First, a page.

Missing Something

Hello everyone!

As many of you know, I like to make people think. It’s something my dad taught me years ago that’s only grown stronger as I’ve aged. Is it a good thing? I think so, but that’s only my opinion.

One opinion I have when it comes to writing is that we need to pick what works best for us. While the only set rules in writing are grammar rules to an extent (Ever see how many opinions there are for passive voice? Sheesh!), the biggest one to me is choosing our style. When writing, we’re creating our own universe, so, in the words of Bob Ross, “Have some fun with it. You can do whatever you want.”

Now, that doesn’t mean ignore all the advice and tips out there. Most of us are in the business of selling books, and writing within what is considered popular helps. But when does that hinder us?

A perfect example are the countless “How to write” blog posts and websites available to us. It’s an information overload, so I like to rely on what I learned while network marketing: Mold yourself after the best.

Sounds simple, right? It is, until we cite a bestseller or household name and hear responses like, “That’s so and so, they can do what they want.” Or, “That’s them. I’m not them.” Both of these have valid points as. Yes, household names can do pretty much what they want with their books, and yes, we’re not them. Aside from that, there isn’t a huge difference. Honestly, I’ve read some Indie books that would give the best established authors a run, but that’s another post for another day.

You see, we all learn how to write and tell a story by reading. The ebbs and flows, the climaxes and red herrings are all things we pick up on how to deliver through reading. For detractors of that theory, it’s interesting to point out how those teaching how to write learned the basics by reading.

So, I think it’s safe to say when anyone starts out writing, they emulate what they’ve read. I know I did, and always will to some point. Whether we like it or not, everything we’ve read becomes a part of our style.

And that’s also what gets me a little fired up at times.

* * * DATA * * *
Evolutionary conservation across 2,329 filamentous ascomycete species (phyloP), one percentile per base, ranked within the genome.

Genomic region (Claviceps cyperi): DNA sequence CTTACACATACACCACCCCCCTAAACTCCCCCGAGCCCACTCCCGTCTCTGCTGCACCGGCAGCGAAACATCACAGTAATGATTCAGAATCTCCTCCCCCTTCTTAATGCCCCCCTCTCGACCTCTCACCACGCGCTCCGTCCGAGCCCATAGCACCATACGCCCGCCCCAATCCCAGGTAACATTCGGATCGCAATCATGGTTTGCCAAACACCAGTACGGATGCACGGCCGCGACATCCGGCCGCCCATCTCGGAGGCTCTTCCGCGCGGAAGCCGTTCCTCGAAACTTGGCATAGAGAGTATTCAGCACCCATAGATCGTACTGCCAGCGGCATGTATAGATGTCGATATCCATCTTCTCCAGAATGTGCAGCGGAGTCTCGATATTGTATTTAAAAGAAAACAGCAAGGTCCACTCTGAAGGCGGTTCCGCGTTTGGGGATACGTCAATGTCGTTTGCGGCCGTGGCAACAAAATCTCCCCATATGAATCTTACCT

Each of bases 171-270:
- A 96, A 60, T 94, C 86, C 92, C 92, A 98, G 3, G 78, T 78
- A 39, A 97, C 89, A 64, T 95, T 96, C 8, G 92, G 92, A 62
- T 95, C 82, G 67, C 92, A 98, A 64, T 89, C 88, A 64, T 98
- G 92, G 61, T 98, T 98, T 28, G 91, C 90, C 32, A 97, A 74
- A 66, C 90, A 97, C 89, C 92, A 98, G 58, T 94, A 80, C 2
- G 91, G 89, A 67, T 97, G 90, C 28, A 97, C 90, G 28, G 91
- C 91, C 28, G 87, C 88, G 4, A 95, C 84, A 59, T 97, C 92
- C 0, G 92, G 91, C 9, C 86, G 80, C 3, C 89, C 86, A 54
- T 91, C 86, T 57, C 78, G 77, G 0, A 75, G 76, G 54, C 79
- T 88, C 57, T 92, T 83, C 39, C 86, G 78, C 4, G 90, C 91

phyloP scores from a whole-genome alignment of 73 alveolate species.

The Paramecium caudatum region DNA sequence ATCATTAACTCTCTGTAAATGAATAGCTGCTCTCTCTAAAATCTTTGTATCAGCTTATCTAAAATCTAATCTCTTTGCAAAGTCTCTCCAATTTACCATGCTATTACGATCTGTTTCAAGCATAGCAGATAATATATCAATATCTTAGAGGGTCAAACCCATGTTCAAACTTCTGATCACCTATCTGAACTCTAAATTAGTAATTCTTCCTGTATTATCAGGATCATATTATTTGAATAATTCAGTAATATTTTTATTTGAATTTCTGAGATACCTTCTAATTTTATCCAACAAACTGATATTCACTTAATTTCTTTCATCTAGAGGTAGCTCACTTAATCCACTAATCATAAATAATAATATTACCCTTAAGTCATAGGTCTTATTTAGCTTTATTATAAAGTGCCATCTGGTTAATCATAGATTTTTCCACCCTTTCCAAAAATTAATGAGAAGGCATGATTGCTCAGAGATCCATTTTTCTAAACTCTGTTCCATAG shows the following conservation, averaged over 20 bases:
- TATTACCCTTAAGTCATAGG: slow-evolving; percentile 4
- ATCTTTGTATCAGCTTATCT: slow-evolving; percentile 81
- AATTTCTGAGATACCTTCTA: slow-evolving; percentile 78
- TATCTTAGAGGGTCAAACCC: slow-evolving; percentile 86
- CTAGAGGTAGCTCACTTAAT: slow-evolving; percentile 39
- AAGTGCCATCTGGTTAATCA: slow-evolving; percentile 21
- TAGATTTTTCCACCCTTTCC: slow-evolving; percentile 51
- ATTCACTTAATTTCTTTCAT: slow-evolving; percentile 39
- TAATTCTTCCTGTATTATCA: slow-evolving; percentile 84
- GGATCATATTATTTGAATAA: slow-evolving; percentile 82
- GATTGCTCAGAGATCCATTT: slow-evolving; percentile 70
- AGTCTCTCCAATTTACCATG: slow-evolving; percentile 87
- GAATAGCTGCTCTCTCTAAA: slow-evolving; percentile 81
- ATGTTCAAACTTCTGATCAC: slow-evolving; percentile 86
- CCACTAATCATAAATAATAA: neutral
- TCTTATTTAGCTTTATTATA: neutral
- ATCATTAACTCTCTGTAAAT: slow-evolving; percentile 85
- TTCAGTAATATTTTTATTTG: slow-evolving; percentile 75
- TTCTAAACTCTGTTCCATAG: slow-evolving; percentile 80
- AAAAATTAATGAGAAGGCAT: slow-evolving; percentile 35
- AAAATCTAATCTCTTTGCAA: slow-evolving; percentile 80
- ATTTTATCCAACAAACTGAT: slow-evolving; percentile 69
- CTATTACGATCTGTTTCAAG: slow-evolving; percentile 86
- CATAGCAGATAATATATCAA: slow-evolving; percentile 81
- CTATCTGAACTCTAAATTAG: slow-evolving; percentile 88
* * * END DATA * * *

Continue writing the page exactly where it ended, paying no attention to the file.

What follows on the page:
You see, I love reading authors’ blogs, especially the ones about writing and what inspires them. It’s awesome to see different takes on writing that I may incorporate, as well as why others have followed their dreams.

One how to title that always gets me is the “Most Common Mistakes by Newbie Writers” posts and the hundred or so variations scattered everywhere. For the most part, they have some excellent tips, but they also are sharing the author’s opinions on what, or what not, to do.

Seriously. How many say avoid flashbacks, dream sequences, story building, character building, head hopping? There are plenty of others as well as things we should do.

The part that I do appreciate is how there is nearly always a section saying how to do this or that better, or why not to do it. That’s informative. However, those are also the parts that are missing when the term “head hopping” is used (Hence this and the next three posts).

More times than not, all that accompanies it is, “It’s confusing for the readers”, “Scene breaks should be used between POV shifts”, “Readers feel distant from the characters”, and “it’s hard to do” (Yes, there are more, but these are what I’ve seen the most). That’s about the limit of the author offering help with a new writer trying to hone their style. Ever wonder why?

Honestly, a couple of my first thoughts are the one writing the advice doesn’t know how to write in Omniscient or they don’t like it and won’t offer needed advice. Now, don’t get me wrong, I know there are tons of other reasons why they don’t add more. I lean more toward these because they nearly always try to push people into using Limited or Multiple Selective. It’s about a comfort zone and having everyone follow the same template.

I’ve written more than a handful of posts going into detail with Third Person Omniscient, so I won’t bore you with that again (Until next week. See what I did there? :D). Instead, I’ll cover the reasons Iisted above.

  1. Reading Omniscient isn’t really confusing. We’ve all read books written in that style in school. What may make it confusing, and this is just my opinion, is that people aren’t used to seeing it anymore, though judging from the amount of writers that start out using it and the fact it’s gaining in popularity, I think that’s more of an industry forcing a square peg in a round hole thing. Who really knows?
  2. Using scene or chapter breaks makes it Third Person Multiple Selective or Limited. Those are the preferred styles publishers have pushed for twenty years, and people have grown used to reading books like that. By separating the characters’ POVs, it’s supposed limit confusion (telling the reader whose eyes they’re looking through) and heighten the emotional attachment to the character.
  3. Feeling distant from the characters is part of Omniscient, but Omniscient also allows the reader to get into any character’s thoughts and experiences at any time instead of being limited to a single character’s viewpoint.
  4. It’s hard to do. Sorry, but it’s not. There are two rules for writing Third Person Omniscient: When you go into a character’s head, you signify it by starting a paragraph with their name, doing an action with their head (scratch a nose, ear, eye, chin or have them nod).